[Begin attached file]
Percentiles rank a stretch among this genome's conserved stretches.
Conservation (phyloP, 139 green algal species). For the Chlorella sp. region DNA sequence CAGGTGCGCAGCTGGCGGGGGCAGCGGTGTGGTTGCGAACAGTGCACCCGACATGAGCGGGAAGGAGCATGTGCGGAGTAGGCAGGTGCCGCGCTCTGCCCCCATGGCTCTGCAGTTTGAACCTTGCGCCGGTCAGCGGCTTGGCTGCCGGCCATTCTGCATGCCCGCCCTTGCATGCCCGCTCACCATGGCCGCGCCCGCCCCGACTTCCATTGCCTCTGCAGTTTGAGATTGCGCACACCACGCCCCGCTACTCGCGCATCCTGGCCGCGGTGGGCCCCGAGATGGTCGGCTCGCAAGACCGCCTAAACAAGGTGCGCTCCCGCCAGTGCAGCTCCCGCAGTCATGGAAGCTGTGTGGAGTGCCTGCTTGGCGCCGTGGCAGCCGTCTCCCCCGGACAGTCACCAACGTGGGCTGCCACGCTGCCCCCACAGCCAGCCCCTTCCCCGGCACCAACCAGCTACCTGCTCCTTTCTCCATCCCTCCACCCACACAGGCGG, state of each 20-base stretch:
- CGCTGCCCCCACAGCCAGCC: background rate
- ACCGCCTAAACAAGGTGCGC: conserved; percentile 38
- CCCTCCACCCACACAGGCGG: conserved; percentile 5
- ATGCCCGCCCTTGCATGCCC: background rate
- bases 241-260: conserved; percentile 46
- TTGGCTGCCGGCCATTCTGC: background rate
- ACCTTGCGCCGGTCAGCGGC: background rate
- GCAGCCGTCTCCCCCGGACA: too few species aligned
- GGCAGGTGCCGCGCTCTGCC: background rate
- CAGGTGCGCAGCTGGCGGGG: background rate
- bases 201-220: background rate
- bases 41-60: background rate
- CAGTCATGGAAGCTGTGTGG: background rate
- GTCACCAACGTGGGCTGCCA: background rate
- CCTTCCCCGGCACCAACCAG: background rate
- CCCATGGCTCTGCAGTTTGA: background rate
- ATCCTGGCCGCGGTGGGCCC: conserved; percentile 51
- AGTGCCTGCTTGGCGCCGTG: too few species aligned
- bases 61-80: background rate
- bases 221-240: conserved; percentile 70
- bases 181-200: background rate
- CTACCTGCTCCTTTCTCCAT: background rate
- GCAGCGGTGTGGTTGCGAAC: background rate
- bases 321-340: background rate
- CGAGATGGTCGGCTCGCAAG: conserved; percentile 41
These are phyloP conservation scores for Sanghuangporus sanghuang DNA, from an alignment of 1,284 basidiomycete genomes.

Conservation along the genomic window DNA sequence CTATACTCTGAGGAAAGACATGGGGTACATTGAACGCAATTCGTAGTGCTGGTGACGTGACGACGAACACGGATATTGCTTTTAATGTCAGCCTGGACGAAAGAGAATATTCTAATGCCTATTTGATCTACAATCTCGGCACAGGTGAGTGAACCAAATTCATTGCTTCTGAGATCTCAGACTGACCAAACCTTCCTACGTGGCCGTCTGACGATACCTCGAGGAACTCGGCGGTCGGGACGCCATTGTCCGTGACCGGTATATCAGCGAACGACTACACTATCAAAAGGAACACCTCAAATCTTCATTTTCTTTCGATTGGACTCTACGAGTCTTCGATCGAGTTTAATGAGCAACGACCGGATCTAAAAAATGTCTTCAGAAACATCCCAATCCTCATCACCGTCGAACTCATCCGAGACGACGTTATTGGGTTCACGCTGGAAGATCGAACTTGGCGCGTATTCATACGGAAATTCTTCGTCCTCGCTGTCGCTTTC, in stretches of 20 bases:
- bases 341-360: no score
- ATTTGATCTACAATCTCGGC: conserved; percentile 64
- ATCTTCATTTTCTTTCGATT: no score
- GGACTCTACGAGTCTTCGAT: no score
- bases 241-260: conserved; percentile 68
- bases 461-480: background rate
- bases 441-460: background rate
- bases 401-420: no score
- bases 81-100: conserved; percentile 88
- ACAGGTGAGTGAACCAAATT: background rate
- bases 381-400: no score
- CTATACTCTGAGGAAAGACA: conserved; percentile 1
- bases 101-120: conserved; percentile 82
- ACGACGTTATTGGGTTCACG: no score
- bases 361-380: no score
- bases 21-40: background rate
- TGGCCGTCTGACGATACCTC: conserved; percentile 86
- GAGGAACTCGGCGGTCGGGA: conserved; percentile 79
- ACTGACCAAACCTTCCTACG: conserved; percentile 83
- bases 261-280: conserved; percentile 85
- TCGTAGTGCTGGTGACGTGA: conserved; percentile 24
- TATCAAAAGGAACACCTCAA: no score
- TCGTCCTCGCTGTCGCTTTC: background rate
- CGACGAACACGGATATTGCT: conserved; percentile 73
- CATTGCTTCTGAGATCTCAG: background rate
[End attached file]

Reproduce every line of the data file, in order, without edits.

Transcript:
Percentiles rank a stretch among this genome's conserved stretches.
Conservation (phyloP, 139 green algal species). For the Chlorella sp. region DNA sequence CAGGTGCGCAGCTGGCGGGGGCAGCGGTGTGGTTGCGAACAGTGCACCCGACATGAGCGGGAAGGAGCATGTGCGGAGTAGGCAGGTGCCGCGCTCTGCCCCCATGGCTCTGCAGTTTGAACCTTGCGCCGGTCAGCGGCTTGGCTGCCGGCCATTCTGCATGCCCGCCCTTGCATGCCCGCTCACCATGGCCGCGCCCGCCCCGACTTCCATTGCCTCTGCAGTTTGAGATTGCGCACACCACGCCCCGCTACTCGCGCATCCTGGCCGCGGTGGGCCCCGAGATGGTCGGCTCGCAAGACCGCCTAAACAAGGTGCGCTCCCGCCAGTGCAGCTCCCGCAGTCATGGAAGCTGTGTGGAGTGCCTGCTTGGCGCCGTGGCAGCCGTCTCCCCCGGACAGTCACCAACGTGGGCTGCCACGCTGCCCCCACAGCCAGCCCCTTCCCCGGCACCAACCAGCTACCTGCTCCTTTCTCCATCCCTCCACCCACACAGGCGG, state of each 20-base stretch:
- CGCTGCCCCCACAGCCAGCC: background rate
- ACCGCCTAAACAAGGTGCGC: conserved; percentile 38
- CCCTCCACCCACACAGGCGG: conserved; percentile 5
- ATGCCCGCCCTTGCATGCCC: background rate
- bases 241-260: conserved; percentile 46
- TTGGCTGCCGGCCATTCTGC: background rate
- ACCTTGCGCCGGTCAGCGGC: background rate
- GCAGCCGTCTCCCCCGGACA: too few species aligned
- GGCAGGTGCCGCGCTCTGCC: background rate
- CAGGTGCGCAGCTGGCGGGG: background rate
- bases 201-220: background rate
- bases 41-60: background rate
- CAGTCATGGAAGCTGTGTGG: background rate
- GTCACCAACGTGGGCTGCCA: background rate
- CCTTCCCCGGCACCAACCAG: background rate
- CCCATGGCTCTGCAGTTTGA: background rate
- ATCCTGGCCGCGGTGGGCCC: conserved; percentile 51
- AGTGCCTGCTTGGCGCCGTG: too few species aligned
- bases 61-80: background rate
- bases 221-240: conserved; percentile 70
- bases 181-200: background rate
- CTACCTGCTCCTTTCTCCAT: background rate
- GCAGCGGTGTGGTTGCGAAC: background rate
- bases 321-340: background rate
- CGAGATGGTCGGCTCGCAAG: conserved; percentile 41
These are phyloP conservation scores for Sanghuangporus sanghuang DNA, from an alignment of 1,284 basidiomycete genomes.

Conservation along the genomic window DNA sequence CTATACTCTGAGGAAAGACATGGGGTACATTGAACGCAATTCGTAGTGCTGGTGACGTGACGACGAACACGGATATTGCTTTTAATGTCAGCCTGGACGAAAGAGAATATTCTAATGCCTATTTGATCTACAATCTCGGCACAGGTGAGTGAACCAAATTCATTGCTTCTGAGATCTCAGACTGACCAAACCTTCCTACGTGGCCGTCTGACGATACCTCGAGGAACTCGGCGGTCGGGACGCCATTGTCCGTGACCGGTATATCAGCGAACGACTACACTATCAAAAGGAACACCTCAAATCTTCATTTTCTTTCGATTGGACTCTACGAGTCTTCGATCGAGTTTAATGAGCAACGACCGGATCTAAAAAATGTCTTCAGAAACATCCCAATCCTCATCACCGTCGAACTCATCCGAGACGACGTTATTGGGTTCACGCTGGAAGATCGAACTTGGCGCGTATTCATACGGAAATTCTTCGTCCTCGCTGTCGCTTTC, in stretches of 20 bases:
- bases 341-360: no score
- ATTTGATCTACAATCTCGGC: conserved; percentile 64
- ATCTTCATTTTCTTTCGATT: no score
- GGACTCTACGAGTCTTCGAT: no score
- bases 241-260: conserved; percentile 68
- bases 461-480: background rate
- bases 441-460: background rate
- bases 401-420: no score
- bases 81-100: conserved; percentile 88
- ACAGGTGAGTGAACCAAATT: background rate
- bases 381-400: no score
- CTATACTCTGAGGAAAGACA: conserved; percentile 1
- bases 101-120: conserved; percentile 82
- ACGACGTTATTGGGTTCACG: no score
- bases 361-380: no score
- bases 21-40: background rate
- TGGCCGTCTGACGATACCTC: conserved; percentile 86
- GAGGAACTCGGCGGTCGGGA: conserved; percentile 79
- ACTGACCAAACCTTCCTACG: conserved; percentile 83
- bases 261-280: conserved; percentile 85
- TCGTAGTGCTGGTGACGTGA: conserved; percentile 24
- TATCAAAAGGAACACCTCAA: no score
- TCGTCCTCGCTGTCGCTTTC: background rate
- CGACGAACACGGATATTGCT: conserved; percentile 73
- CATTGCTTCTGAGATCTCAG: background rate